I don’t know much about a lot of things. Nobody will dispute that. I might know a little about a few things. At least, people ask me questions as though they think I do. Of course, I’ve got a philosophy degree so I know that I really know nothing. That’s what the bearded, hippie, teaching assistants told me, anyway. I don’t know enough to disagree with them, that’s for sure.
My favorite legal questions are when friends and family of people without much exposure to law enforcement have that first “experience” and want to know what to do.
- “The police were banging on my brother’s door and screaming for him to come outside. What should he have done?”
- “Some investigator showed up at my friend’s house and asked him to come talk at the station. The Investigator wouldn’t say what it was about. Is that normal?”
- “The police wouldn’t let me answer my phone and were asking me weird questions. Why would they do that?”
Continue reading “The Regular Person Standard.”
How to get the worst possible sentence… as illustrated by “War Machine”.
“War Machine” seems to be doing everything he can to make sure he’s not only convicted, but locked up for a long, long time. He’s got to be driving his lawyer nuts. This is a classic case of how just about everything you do can and will affect what happens in court.
Continue reading “How to get the worst sentence possible (Hint: Think “War Machine”).”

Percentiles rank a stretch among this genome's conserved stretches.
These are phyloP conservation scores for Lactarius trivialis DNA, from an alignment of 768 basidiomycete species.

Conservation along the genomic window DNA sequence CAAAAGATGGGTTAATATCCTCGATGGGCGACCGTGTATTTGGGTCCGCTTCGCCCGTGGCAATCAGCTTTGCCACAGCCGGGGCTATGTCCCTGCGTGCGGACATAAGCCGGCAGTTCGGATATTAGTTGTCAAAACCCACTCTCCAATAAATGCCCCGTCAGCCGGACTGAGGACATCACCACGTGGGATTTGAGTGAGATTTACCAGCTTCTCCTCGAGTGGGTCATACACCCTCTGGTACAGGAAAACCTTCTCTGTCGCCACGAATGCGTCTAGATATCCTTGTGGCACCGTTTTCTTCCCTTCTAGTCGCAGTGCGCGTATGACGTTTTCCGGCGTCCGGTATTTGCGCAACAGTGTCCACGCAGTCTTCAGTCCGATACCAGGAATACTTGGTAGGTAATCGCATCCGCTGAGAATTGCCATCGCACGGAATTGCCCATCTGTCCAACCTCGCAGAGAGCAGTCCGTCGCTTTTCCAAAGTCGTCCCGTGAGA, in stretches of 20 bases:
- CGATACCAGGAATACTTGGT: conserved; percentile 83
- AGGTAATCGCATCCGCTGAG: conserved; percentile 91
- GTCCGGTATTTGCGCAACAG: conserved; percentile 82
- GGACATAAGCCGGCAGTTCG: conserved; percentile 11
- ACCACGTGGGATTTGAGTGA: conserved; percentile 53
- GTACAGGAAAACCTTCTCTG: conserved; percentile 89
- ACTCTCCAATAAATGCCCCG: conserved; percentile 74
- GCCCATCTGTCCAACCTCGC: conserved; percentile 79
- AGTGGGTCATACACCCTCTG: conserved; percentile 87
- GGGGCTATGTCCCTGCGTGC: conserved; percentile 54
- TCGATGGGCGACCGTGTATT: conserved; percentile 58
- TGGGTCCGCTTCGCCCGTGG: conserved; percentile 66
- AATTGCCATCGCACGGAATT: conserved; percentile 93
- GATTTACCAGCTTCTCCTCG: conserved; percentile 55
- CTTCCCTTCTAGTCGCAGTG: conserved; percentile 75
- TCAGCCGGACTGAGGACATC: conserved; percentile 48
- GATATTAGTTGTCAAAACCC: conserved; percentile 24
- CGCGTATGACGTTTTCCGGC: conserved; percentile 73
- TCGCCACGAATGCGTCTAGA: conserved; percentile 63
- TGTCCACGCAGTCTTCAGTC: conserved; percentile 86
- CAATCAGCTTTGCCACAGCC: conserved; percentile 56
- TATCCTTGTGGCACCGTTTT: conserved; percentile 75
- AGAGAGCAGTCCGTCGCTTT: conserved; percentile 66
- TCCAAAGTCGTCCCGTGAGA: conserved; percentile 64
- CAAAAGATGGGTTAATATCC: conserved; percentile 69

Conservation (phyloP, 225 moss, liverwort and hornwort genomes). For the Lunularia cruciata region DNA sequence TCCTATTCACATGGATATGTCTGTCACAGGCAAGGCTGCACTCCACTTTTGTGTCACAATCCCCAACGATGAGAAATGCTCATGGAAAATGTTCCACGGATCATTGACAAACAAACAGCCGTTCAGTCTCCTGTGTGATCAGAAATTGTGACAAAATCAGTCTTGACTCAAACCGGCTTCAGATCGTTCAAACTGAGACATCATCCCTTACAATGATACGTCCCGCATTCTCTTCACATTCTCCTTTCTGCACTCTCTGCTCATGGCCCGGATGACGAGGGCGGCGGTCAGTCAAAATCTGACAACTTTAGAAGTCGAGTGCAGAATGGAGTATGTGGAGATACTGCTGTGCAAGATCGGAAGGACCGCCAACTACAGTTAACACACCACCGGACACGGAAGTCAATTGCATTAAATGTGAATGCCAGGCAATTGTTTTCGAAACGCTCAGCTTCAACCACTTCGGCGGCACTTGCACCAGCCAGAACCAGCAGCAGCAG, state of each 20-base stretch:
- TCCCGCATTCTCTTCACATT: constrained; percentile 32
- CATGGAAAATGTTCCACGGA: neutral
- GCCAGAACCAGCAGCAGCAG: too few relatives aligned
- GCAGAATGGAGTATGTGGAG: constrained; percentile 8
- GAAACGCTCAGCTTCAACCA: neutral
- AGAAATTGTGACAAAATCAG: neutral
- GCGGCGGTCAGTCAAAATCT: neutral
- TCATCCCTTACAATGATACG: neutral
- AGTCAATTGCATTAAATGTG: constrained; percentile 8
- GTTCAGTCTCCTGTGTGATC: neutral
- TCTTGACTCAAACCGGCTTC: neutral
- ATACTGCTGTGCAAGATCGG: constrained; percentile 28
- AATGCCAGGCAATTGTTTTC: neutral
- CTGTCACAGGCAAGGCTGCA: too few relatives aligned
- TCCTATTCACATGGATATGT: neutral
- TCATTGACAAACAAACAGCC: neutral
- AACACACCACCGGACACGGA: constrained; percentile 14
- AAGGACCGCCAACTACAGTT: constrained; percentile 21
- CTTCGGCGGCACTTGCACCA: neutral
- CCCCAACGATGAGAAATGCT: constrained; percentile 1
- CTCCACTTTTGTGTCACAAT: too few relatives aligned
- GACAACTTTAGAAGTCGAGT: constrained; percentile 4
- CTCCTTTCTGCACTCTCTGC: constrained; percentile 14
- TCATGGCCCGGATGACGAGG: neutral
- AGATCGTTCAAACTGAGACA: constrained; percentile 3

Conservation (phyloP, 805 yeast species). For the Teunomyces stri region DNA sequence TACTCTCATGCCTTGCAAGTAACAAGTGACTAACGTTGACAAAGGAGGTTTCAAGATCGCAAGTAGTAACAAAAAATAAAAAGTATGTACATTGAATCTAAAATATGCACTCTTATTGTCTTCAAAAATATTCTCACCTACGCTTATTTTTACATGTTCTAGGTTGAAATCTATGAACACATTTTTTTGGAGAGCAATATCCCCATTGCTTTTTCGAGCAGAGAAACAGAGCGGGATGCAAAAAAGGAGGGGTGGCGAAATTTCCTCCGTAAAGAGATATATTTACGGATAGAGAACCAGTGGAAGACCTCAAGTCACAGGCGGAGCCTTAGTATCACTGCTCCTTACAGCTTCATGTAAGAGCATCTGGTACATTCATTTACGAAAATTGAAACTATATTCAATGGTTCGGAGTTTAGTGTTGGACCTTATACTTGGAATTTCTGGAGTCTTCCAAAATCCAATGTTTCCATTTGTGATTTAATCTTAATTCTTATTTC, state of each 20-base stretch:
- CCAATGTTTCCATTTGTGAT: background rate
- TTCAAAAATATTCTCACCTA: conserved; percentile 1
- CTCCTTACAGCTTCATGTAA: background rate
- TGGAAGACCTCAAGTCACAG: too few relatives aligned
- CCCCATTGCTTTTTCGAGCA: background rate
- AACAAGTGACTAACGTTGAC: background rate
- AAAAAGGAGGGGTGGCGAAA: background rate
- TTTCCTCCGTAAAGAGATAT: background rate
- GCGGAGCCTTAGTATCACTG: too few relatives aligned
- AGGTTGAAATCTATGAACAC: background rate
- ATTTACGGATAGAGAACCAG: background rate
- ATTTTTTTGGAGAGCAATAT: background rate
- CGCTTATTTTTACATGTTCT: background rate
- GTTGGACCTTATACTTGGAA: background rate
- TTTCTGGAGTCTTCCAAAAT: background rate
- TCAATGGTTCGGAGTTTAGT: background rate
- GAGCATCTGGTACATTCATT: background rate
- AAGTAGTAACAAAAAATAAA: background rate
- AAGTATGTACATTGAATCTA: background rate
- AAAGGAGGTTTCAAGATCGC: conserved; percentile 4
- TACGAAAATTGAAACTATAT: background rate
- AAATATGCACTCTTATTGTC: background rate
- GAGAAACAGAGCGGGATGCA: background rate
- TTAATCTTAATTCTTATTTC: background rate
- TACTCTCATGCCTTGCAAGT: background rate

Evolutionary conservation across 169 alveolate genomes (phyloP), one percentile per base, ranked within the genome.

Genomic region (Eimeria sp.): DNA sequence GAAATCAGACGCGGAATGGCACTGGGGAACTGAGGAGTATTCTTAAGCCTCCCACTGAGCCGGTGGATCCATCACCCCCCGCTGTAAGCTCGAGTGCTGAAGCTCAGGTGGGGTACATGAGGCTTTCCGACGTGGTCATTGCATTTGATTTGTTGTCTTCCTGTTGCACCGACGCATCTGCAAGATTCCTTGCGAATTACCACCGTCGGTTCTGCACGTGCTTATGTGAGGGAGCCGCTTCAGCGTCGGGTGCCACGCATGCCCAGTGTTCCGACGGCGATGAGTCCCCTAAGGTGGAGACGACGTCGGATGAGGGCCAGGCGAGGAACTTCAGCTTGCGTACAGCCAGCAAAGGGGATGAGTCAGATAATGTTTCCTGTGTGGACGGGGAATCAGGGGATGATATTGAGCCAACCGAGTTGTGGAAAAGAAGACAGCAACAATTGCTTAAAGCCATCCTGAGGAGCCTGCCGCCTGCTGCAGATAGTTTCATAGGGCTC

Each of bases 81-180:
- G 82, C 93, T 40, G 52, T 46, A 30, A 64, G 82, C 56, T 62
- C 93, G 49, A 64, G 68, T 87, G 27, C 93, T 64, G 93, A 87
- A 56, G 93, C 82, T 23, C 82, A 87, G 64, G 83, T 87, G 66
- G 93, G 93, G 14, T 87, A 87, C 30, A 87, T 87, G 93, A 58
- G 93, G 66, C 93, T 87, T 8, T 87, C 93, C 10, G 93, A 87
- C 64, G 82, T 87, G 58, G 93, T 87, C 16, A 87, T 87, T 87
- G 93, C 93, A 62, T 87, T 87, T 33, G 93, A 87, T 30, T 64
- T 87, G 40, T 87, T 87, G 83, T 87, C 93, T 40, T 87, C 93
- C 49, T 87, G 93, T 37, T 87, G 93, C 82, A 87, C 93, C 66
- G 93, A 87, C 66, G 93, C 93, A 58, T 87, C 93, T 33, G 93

A few posts back I wrote about Brittany Maynard, her brain cancer, and her choice to die with dignity. Of course, she won’t be making that choice in Illinois- we like laws and regulations almost as much as we like imprisoned lawmakers.
She’s released another video. If you’re not aware, she had originally set this weekend as the date to pass on under her own terms. This video it tough to watch. She seems to imply at the beginning that the date may change, although that seems less likely the further you watch. Continue reading “The latest on Brittany Maynard.”
Update: 10/30/14- Brittany has a new video out. You can find it here with less commentary than appears in this post. Although, there is still some commentary… because Illinois’ regulation of death is still nonsense.
Isn’t there some sort of saying about how dreams do come true? Maybe not right away, but eventually? Sadly, I think that today is “eventually.”
Back in 2011 I wrote a moderately sarcastic (for me) post about what I wanted to see out of the world in 2012. Titled, “A look ahead to 2012: How about less Lindsay Lohan (or Sam Hurd) and more physician assisted suicide.” The post was aimed at mocking the recent crime news and wishing for a return to when there were more pressing news stories of public concern. It was a smashing success that earned three “likes” on facebook and one twitter mention. The crush of publicity was hard to live with, but I managed. Continue reading “When Dying is Outlawed Only Outlaws Will Die in Peace.”
Earlier this week somebody forwarded me the Economist article on eliminating plea bargaining. Like most mainstream suggestions on how to “fix” the system I ignored it because… well, because I don’t care what the Economist has to say about criminal law. I don’t think that’s unreasonable. Continue reading “…But The Problem Isn’t Plea Bargaining.”